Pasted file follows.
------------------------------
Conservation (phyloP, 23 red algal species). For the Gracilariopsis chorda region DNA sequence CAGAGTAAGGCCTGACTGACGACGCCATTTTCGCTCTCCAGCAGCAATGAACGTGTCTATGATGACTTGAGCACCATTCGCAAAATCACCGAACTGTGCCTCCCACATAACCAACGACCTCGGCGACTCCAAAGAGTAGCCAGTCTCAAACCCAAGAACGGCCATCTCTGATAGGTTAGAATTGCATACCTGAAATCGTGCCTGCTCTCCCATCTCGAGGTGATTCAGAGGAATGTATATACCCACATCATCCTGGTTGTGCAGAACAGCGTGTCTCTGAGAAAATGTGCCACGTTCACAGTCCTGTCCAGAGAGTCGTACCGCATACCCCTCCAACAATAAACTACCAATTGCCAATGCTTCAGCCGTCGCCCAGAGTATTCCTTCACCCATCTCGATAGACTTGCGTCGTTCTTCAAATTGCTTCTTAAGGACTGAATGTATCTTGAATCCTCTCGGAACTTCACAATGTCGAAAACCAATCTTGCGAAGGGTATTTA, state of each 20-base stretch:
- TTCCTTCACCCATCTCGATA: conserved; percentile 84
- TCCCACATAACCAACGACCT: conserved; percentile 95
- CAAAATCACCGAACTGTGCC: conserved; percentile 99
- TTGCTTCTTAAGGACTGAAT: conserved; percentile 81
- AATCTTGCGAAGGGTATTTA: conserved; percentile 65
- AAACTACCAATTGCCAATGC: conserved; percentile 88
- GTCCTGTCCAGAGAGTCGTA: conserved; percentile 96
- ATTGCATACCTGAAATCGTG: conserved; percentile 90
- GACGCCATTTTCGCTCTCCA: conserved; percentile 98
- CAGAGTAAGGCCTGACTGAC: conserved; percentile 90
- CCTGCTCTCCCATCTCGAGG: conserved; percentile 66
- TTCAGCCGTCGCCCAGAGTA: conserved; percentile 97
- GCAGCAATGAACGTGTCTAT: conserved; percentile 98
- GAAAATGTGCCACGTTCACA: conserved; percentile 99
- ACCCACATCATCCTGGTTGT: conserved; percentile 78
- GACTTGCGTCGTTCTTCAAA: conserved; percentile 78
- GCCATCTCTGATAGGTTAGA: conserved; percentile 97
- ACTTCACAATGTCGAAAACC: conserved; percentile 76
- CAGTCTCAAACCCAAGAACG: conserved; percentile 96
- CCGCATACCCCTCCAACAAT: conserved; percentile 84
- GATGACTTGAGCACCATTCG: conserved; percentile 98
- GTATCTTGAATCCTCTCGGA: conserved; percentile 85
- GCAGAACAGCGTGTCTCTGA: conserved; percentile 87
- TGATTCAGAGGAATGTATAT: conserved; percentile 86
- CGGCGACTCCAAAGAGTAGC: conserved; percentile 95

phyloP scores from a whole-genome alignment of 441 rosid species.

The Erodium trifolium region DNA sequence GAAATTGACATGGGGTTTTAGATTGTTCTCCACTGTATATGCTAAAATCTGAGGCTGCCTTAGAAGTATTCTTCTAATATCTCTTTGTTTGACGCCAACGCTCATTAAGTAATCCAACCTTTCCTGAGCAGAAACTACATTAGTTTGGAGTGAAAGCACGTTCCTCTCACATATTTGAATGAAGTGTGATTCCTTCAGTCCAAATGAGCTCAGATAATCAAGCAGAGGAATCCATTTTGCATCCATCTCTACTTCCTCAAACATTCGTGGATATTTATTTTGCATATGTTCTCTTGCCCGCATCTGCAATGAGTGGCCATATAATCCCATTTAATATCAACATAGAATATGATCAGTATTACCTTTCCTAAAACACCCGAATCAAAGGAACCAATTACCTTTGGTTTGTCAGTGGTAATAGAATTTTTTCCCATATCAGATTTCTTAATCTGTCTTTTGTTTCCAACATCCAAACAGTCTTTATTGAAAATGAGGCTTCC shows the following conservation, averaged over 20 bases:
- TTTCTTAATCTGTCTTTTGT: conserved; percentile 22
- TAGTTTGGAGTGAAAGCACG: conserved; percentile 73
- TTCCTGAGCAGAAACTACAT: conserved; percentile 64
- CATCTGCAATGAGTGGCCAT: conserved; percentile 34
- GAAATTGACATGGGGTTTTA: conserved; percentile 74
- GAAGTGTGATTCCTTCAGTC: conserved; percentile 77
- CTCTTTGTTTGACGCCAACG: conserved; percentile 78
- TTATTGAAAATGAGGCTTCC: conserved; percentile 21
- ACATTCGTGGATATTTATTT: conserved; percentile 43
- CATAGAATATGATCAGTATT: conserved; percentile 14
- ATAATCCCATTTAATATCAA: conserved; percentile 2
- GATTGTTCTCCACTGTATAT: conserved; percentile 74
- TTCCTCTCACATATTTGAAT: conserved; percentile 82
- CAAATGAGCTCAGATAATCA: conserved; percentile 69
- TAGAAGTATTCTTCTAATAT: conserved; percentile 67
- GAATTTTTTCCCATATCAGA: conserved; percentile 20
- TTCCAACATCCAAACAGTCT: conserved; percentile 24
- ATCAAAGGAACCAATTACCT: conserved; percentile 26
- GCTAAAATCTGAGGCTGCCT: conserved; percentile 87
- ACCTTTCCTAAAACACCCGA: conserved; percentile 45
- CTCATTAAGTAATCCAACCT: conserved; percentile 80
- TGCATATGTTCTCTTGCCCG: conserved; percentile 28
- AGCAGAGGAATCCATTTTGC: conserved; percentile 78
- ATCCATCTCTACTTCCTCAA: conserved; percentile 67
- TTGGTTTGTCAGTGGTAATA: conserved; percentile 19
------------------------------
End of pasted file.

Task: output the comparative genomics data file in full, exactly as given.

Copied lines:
Conservation (phyloP, 23 red algal species). For the Gracilariopsis chorda region DNA sequence CAGAGTAAGGCCTGACTGACGACGCCATTTTCGCTCTCCAGCAGCAATGAACGTGTCTATGATGACTTGAGCACCATTCGCAAAATCACCGAACTGTGCCTCCCACATAACCAACGACCTCGGCGACTCCAAAGAGTAGCCAGTCTCAAACCCAAGAACGGCCATCTCTGATAGGTTAGAATTGCATACCTGAAATCGTGCCTGCTCTCCCATCTCGAGGTGATTCAGAGGAATGTATATACCCACATCATCCTGGTTGTGCAGAACAGCGTGTCTCTGAGAAAATGTGCCACGTTCACAGTCCTGTCCAGAGAGTCGTACCGCATACCCCTCCAACAATAAACTACCAATTGCCAATGCTTCAGCCGTCGCCCAGAGTATTCCTTCACCCATCTCGATAGACTTGCGTCGTTCTTCAAATTGCTTCTTAAGGACTGAATGTATCTTGAATCCTCTCGGAACTTCACAATGTCGAAAACCAATCTTGCGAAGGGTATTTA, state of each 20-base stretch:
- TTCCTTCACCCATCTCGATA: conserved; percentile 84
- TCCCACATAACCAACGACCT: conserved; percentile 95
- CAAAATCACCGAACTGTGCC: conserved; percentile 99
- TTGCTTCTTAAGGACTGAAT: conserved; percentile 81
- AATCTTGCGAAGGGTATTTA: conserved; percentile 65
- AAACTACCAATTGCCAATGC: conserved; percentile 88
- GTCCTGTCCAGAGAGTCGTA: conserved; percentile 96
- ATTGCATACCTGAAATCGTG: conserved; percentile 90
- GACGCCATTTTCGCTCTCCA: conserved; percentile 98
- CAGAGTAAGGCCTGACTGAC: conserved; percentile 90
- CCTGCTCTCCCATCTCGAGG: conserved; percentile 66
- TTCAGCCGTCGCCCAGAGTA: conserved; percentile 97
- GCAGCAATGAACGTGTCTAT: conserved; percentile 98
- GAAAATGTGCCACGTTCACA: conserved; percentile 99
- ACCCACATCATCCTGGTTGT: conserved; percentile 78
- GACTTGCGTCGTTCTTCAAA: conserved; percentile 78
- GCCATCTCTGATAGGTTAGA: conserved; percentile 97
- ACTTCACAATGTCGAAAACC: conserved; percentile 76
- CAGTCTCAAACCCAAGAACG: conserved; percentile 96
- CCGCATACCCCTCCAACAAT: conserved; percentile 84
- GATGACTTGAGCACCATTCG: conserved; percentile 98
- GTATCTTGAATCCTCTCGGA: conserved; percentile 85
- GCAGAACAGCGTGTCTCTGA: conserved; percentile 87
- TGATTCAGAGGAATGTATAT: conserved; percentile 86
- CGGCGACTCCAAAGAGTAGC: conserved; percentile 95

phyloP scores from a whole-genome alignment of 441 rosid species.

The Erodium trifolium region DNA sequence GAAATTGACATGGGGTTTTAGATTGTTCTCCACTGTATATGCTAAAATCTGAGGCTGCCTTAGAAGTATTCTTCTAATATCTCTTTGTTTGACGCCAACGCTCATTAAGTAATCCAACCTTTCCTGAGCAGAAACTACATTAGTTTGGAGTGAAAGCACGTTCCTCTCACATATTTGAATGAAGTGTGATTCCTTCAGTCCAAATGAGCTCAGATAATCAAGCAGAGGAATCCATTTTGCATCCATCTCTACTTCCTCAAACATTCGTGGATATTTATTTTGCATATGTTCTCTTGCCCGCATCTGCAATGAGTGGCCATATAATCCCATTTAATATCAACATAGAATATGATCAGTATTACCTTTCCTAAAACACCCGAATCAAAGGAACCAATTACCTTTGGTTTGTCAGTGGTAATAGAATTTTTTCCCATATCAGATTTCTTAATCTGTCTTTTGTTTCCAACATCCAAACAGTCTTTATTGAAAATGAGGCTTCC shows the following conservation, averaged over 20 bases:
- TTTCTTAATCTGTCTTTTGT: conserved; percentile 22
- TAGTTTGGAGTGAAAGCACG: conserved; percentile 73
- TTCCTGAGCAGAAACTACAT: conserved; percentile 64
- CATCTGCAATGAGTGGCCAT: conserved; percentile 34
- GAAATTGACATGGGGTTTTA: conserved; percentile 74
- GAAGTGTGATTCCTTCAGTC: conserved; percentile 77
- CTCTTTGTTTGACGCCAACG: conserved; percentile 78
- TTATTGAAAATGAGGCTTCC: conserved; percentile 21
- ACATTCGTGGATATTTATTT: conserved; percentile 43
- CATAGAATATGATCAGTATT: conserved; percentile 14
- ATAATCCCATTTAATATCAA: conserved; percentile 2
- GATTGTTCTCCACTGTATAT: conserved; percentile 74
- TTCCTCTCACATATTTGAAT: conserved; percentile 82
- CAAATGAGCTCAGATAATCA: conserved; percentile 69
- TAGAAGTATTCTTCTAATAT: conserved; percentile 67
- GAATTTTTTCCCATATCAGA: conserved; percentile 20
- TTCCAACATCCAAACAGTCT: conserved; percentile 24
- ATCAAAGGAACCAATTACCT: conserved; percentile 26
- GCTAAAATCTGAGGCTGCCT: conserved; percentile 87
- ACCTTTCCTAAAACACCCGA: conserved; percentile 45
- CTCATTAAGTAATCCAACCT: conserved; percentile 80
- TGCATATGTTCTCTTGCCCG: conserved; percentile 28
- AGCAGAGGAATCCATTTTGC: conserved; percentile 78
- ATCCATCTCTACTTCCTCAA: conserved; percentile 67
- TTGGTTTGTCAGTGGTAATA: conserved; percentile 19